In this study, focus was given to the CXCR4/CXCL12 axis and interactions between leukemia blast cells and bone marrow stromal cells. Human primary relapsed/refractory B-ALL cells and UCMSCs were co-cultured to imitate the bone marrow microenvironment. Then, changes in the surface CXCR4 expression, the apoptosis rate of leukemic blast cells, and expression of apoptosis-related proteins were detected under various treatment conditions, including UCMSCs, chemotherapy drugs, and CXCR4 antagonists.
Patients and Methods
Clinical Sample Collection
All the patients enrolled were informed with the study and signed the informed consent form before the study. In accordance with the Declaration of Helsinki for protocols reviewed and approved by the Institutional Review Board of the Affiliated Cancer Hospital of Zhengzhou University, bone marrow samples were obtained from patients that fulfilled the clinical and immunophenotypic criteria for B-cell ALL in the Hematology Department. Bone marrow mononuclear cells (BMMCs) were isolated by density gradient centrifugation over Ficoll-Paque (GE Healthcare) and used fresh for flow cytometry detection or culture, or they were viably frozen in fetal bovine serum (FBS; Gibco, Thermo Fisher Scientific) plus 10% dimethylsulfoxide (DMSO, Sigma-Aldrich) in liquid nitrogen.
As mentioned above, the bone marrow samples of relapsed and refractory B-ALL patients (peripheral blood leukocyte number is more than 50 ×109/L at diagnosis, and the proportion of ALL cells in bone marrow were ≥95%) were collected and detected for next cell culture. Then, the isolated ALL cells were cultured in RPMI 1640 medium containing 20% FBS for less than 24 hours. The UCMSCs were purchased from Shandong Cell Tissue Bank and cultured in DMEM/F12 (1:1) medium containing 10% FBS. The medium was changed every 48–72 hours. When the cells grew and became dense, they were digested with trypsin containing 0.25% EDTA and passaged. Passages less than five generations were used in experiments.
To investigate the protective role of the bone marrow microenvironment on ALL cells, UCMSCs were co-cultured directly with ALL cells to mimic the ALL bone marrow microenvironment. Briefly, 1 × 105 of UCMSCs were seeded into each well of a 6-well culture plate where they were cultured for approximately 24 hours, and the unattached cells were washed away. Then, 1 × 106 B-ALL cells per well were added to create the co-culture system. The groups were set as follows: primary ALL cells alone; primary ALL cells plus UCMSC co-culture; primary ALL cells plus UCMSCs plus 5 μg/mL AMD3100 (plerixafor); primary ALL cells plus UCMSC co-culture plus 1 μmol/L VCR; primary ALL cells plus UCMSC co-culture plus 1 μmol/L VCR and 10μmol/L (5 μg/mL) AMD3100. We chose VCR because it is most commonly used and has a high efficacy against ALL in the clinic. The concentrations of AMD310020 and VCR21 were determined according to the literature.
Detection of Surface CXCR4 Expression on Primary ALL Cells by Flow Cytometry
Surface CXCR4 expression was determined by flow cytometry after gating on CD45+CD19+cells. Briefly, mononuclear cells isolated from bone marrow samples or cells from each group cultured for 24 hours were stained with a saturating concentration of anti-CD45-perCP, anti-CXCR4-PE, and anti-CD19-APC, and respective isotype control antibodies for 30 minutes in the dark at room temperature. After staining, the cells were washed twice with RPMI 1640 containing 0.5% bovine serum albumin (BSA) and measured using a FACScan flow cytometer (BD Biosciences) followed by analysis with FCS Express 4 Plus Research Edition. Monoclonal antibodies (mAbs), including CD45-PerCP-Cy, CD19-APC, and CD184-PE (CXC chemokine receptor CXCR4) and relevant isotype control mAbs, were purchased from BD Biosciences. The expression of CXCR4 was shown as mean fluorescence intensity, ie, the fluorescence intensity of CXCR4 was divided by the fluorescence intensity of its isotype control.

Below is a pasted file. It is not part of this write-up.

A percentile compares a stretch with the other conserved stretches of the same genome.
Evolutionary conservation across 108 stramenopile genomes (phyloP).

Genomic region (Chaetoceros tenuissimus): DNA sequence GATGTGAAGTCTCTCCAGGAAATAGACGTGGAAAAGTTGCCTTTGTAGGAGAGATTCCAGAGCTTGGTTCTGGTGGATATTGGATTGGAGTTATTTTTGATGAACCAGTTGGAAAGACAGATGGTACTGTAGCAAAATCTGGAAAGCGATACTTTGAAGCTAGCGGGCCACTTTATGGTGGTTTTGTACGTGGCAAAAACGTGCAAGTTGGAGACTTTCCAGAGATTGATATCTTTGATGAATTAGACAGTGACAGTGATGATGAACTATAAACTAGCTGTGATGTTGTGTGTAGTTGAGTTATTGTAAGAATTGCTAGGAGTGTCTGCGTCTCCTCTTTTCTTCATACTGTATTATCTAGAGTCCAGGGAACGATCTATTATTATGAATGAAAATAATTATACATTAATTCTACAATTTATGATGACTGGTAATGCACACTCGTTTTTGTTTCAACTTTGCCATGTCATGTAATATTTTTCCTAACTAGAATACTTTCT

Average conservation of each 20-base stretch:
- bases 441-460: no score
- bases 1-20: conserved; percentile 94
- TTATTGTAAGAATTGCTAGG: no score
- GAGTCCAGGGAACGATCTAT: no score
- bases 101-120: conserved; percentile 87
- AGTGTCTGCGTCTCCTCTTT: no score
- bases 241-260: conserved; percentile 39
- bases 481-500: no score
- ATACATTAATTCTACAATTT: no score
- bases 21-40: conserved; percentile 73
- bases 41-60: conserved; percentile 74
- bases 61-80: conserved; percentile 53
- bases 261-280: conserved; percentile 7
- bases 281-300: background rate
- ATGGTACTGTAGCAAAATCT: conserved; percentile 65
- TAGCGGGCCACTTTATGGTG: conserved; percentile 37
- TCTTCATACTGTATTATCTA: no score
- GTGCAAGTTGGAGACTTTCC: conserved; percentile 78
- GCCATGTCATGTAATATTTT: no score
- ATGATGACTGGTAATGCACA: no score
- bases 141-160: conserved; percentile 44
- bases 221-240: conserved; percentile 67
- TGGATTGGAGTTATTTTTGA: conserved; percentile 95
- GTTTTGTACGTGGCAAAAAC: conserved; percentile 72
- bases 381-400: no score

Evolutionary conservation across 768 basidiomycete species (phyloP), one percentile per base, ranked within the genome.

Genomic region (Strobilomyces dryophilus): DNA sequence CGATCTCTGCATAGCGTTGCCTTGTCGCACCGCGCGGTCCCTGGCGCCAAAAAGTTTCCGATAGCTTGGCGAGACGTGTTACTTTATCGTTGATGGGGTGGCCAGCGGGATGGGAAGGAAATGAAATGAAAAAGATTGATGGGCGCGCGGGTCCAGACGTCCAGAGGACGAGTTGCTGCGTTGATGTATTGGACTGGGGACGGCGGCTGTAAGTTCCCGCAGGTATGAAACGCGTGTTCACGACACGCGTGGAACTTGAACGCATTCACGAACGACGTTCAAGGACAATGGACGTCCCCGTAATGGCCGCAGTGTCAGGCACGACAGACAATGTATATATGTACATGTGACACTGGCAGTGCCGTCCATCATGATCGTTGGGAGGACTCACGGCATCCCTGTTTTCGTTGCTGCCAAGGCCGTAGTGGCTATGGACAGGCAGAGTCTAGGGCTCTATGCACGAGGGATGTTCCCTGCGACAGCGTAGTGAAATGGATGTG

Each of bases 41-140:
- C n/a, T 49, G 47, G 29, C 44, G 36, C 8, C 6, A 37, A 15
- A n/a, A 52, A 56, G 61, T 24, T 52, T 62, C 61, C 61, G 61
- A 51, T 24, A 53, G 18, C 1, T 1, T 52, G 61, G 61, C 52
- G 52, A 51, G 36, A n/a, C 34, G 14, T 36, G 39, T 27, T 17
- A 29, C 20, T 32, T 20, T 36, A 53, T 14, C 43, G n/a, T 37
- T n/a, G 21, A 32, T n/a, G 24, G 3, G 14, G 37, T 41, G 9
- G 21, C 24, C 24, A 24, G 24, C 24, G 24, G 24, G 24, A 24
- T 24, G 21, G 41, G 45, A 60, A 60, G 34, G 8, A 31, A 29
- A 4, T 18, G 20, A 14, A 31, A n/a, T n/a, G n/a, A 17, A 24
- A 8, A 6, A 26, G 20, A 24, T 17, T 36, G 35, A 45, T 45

Detection of CXCL12 in Supernatant by Enzyme-Linked Immunosorbent Assay (ELISA)
Supernatants from each group were collected, and the concentration of CXCL12 was detected using a human CXCL12 ELISA kit (R&D Systems), and the CXCL12 level in the supernatant was measured using a Quantikine kit within 30 minutes according to the manufacturer’s instructions (R&D Systems). High intra-assay and inter-assay precision was established by the manufacturer. The absorbance was recorded using a microplate reader (ELx808, Bio-Tek Instruments), and the data collection and analysis were performed using Gen5 software Version 1.08 (Bio-Tek Instruments).
Apoptosis Detection of Primary ALL Cells Using Annexin V-FITC/PI Double Staining
Cell viability was analyzed by Annexin V-FITC and propidium iodide (PI) staining. Briefly, at least 5 × 105 ALL cells were collected and processed according to the protocol, followed by flow cytometry analysis (FACS Calibur, BD Biosciences, San Jose, CA, USA) within 1 hour. The annexin V (-) PI (-) double negative area revealed living cells, the annexin V (+) PI (+) double-positive area revealed late apoptotic and dead cells, and the annexin V (+) PI (-) area revealed early apoptotic cells. The apoptotic rate was the sum of cells in the region to the right.
Detection of Apoptosis-Related Protein Expression in Primary ALL Cells by Immunoblotting
Protein extracts were obtained, and protein content was determined using a detergent-compatible protein assay kit according to the manufacturer’s instructions (Bio-Rad). Equivalent amounts of total cell protein were boiled with NuPAGE LDS sample buffer (Invitrogen). This mixture was then loaded in 4–12% gradient SDS-polyacrylamide gels (Invitrogen) and transferred onto nitrocellulose membranes (GE Osmonics Labstore). Then, Western blot analysis was conducted for Bcl-2 and Bax, and glyceraldehyde 3-phosphate dehydrogenase (GAPDH) was used as a control housekeeping protein. All antibodies were purchased from Cell Signaling Technology. The blots were incubated with species-specific HRP-conjugated secondary antibody (1:5000) for one hour at room temperature followed by incubation with the Super Signal West Pico Chemiluminescent Substrate (Thermo Scientific) for 1 or 2 minutes.